...The white man has "legally conducted", an arrangement of living conditions, for the second class African citizen, name a but a few, we have bared witness to historical joblessness due to lawful discrimination. . . this pans out to lawful starvation, the introduction to crack cocaine, and heroine, second class christianship, and guns.

      The white man has lawfully created a living standard conducive to the 1700 truancy laws.

      Conducive... to slavery. . . if convicted of a crime therof, and now he leaves, the enviroment he has constructed, and then turns back and calls it uncivilized. . ..

      This arrangement is pychopathic, deranged, and diabolical.

      Do white folks flee or do they migrate? Why do White folks do either?

      Did Black folks "flee" or did the migrate? Where they scary to leave White folks alone in the horror's that where manifesting about them?

      Should African people stayed and stood up for there rights as Second class American Citizens?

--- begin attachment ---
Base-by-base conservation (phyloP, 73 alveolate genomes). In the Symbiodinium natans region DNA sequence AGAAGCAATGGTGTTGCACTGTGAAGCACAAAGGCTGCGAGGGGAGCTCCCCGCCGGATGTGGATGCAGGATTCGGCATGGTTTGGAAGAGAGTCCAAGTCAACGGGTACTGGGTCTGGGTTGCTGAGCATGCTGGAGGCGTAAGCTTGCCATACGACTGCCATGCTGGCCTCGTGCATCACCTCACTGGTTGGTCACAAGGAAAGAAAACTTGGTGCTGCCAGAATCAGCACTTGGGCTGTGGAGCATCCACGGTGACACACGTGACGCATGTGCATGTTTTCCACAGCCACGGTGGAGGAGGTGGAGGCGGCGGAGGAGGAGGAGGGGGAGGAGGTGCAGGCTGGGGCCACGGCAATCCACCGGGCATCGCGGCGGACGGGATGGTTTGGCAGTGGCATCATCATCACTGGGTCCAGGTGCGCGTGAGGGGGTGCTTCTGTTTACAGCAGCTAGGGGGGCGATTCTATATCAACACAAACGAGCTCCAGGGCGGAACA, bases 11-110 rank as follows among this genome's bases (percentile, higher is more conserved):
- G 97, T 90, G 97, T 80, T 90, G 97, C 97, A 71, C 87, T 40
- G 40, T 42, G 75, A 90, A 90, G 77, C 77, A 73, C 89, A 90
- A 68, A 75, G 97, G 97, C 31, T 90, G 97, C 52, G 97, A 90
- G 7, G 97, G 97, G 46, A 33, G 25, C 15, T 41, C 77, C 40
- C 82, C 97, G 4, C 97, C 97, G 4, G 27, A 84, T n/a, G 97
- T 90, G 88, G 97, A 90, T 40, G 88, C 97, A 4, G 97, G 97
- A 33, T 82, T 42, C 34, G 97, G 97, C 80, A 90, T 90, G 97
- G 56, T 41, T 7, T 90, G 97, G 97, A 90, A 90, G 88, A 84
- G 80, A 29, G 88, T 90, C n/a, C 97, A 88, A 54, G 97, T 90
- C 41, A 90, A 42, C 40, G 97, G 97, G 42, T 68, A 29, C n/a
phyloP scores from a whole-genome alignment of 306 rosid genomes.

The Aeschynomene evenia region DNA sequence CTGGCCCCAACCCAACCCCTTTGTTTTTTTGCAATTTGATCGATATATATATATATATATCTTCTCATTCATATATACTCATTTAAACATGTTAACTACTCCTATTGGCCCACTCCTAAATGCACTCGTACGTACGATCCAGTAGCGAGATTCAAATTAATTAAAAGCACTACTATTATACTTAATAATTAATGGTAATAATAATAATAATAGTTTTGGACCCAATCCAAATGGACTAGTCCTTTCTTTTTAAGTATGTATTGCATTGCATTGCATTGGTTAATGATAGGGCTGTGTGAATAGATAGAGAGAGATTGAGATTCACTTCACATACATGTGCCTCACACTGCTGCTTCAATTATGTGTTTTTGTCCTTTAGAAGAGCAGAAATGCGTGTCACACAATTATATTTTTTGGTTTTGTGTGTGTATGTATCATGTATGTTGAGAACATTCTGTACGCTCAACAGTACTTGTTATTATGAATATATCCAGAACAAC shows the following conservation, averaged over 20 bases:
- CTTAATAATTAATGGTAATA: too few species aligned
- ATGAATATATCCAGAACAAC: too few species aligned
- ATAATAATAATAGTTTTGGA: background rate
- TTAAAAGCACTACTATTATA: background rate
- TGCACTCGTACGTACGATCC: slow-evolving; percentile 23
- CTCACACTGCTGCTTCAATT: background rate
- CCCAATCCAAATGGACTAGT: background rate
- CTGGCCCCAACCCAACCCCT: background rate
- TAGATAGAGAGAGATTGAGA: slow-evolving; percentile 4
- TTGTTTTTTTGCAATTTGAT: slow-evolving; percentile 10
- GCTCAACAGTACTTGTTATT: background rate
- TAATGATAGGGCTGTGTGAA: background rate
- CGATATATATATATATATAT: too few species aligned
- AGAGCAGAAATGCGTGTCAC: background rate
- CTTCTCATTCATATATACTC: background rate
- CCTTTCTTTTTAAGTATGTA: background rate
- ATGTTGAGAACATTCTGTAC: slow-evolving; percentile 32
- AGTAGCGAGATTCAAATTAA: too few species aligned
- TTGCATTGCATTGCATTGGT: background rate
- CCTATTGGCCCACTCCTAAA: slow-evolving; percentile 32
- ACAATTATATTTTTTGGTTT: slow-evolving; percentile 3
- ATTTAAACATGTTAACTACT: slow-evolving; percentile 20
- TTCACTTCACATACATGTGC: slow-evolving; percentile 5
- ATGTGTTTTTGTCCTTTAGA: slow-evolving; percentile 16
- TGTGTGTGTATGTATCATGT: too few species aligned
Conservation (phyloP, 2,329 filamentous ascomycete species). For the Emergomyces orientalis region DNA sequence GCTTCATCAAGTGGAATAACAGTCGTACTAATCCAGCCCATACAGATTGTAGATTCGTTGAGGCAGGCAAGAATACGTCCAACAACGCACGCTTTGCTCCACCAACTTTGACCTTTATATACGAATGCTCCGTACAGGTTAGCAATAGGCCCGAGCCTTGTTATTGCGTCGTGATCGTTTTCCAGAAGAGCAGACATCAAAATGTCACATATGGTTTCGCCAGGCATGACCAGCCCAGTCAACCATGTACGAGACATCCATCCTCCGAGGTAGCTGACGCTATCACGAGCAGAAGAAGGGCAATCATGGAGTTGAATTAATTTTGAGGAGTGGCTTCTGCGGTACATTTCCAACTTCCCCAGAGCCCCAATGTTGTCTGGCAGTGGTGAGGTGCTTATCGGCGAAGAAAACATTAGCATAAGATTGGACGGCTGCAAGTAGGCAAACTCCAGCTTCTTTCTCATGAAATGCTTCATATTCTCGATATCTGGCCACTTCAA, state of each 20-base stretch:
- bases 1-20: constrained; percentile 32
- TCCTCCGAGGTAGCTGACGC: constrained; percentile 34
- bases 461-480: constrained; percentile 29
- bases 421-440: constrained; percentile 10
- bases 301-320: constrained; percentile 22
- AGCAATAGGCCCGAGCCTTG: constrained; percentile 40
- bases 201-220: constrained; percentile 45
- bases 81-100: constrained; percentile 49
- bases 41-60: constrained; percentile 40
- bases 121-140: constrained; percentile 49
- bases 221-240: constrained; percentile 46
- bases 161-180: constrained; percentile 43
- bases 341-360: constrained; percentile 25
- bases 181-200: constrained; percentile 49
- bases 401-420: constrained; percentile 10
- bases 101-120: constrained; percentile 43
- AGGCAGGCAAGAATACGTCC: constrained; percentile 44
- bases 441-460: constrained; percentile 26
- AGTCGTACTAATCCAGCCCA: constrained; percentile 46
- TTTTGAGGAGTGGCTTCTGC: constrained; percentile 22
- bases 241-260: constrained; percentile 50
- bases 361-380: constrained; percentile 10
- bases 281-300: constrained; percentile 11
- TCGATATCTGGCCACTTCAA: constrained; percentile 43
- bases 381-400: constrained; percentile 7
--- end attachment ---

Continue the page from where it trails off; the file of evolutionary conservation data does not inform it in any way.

What would you have done? Was is worth dying over?
      • Between 1880 and 1951 the Tuskegee Institute recorded the lynchings of 3,437 African Americans "citizens"

      • Whites used lynchings, burnings, and slavry to dissuade blacks from voting and to enforce Jim Crow laws.

      • A study of the period of 1868 to 1871 estimates that the Ku Klux Klan was involved in more than 400 lynchings
      Peace be upon you

      The Black Flight of 1877 a.k.a Hayes Compromise

    LinkBacks (?)

    1. 03-09-2010, 08:00 PM

    Thread Information

    Users Browsing this Thread

    There are currently 1 users browsing this thread. (0 members and 1 guests)

    Similar Threads

    1. Replies: 0
      Last Post: 08-21-2014, 02:00 AM
    2. Replies: 0
      Last Post: 11-07-2013, 02:01 AM
    3. Replies: 2
      Last Post: 07-25-2012, 09:16 PM
    4. Benjamin "Pap" Singleton
      By Fenix in forum Carriers Of The Torch
      Replies: 1
      Last Post: 12-29-2007, 11:03 PM
    5. Replies: 0
      Last Post: 03-10-2005, 12:36 AM

    Thread Participants: 2

    Posting Permissions

    • You may not post new threads
    • You may not post replies
    • You may not post attachments
    • You may not edit your posts


      Assata Shakur Speaks is an Forum Devoted To Assata Shakur And All Political Prisoners Around The World.
      Assata Shakur Speaks Is An Oasis Of Pan African Information Geared Towards The Liberation Of Afrikan People.

    Follow Us On

    Twitter Facebook youtube Flickr DavianArt Dribbble RSS Feed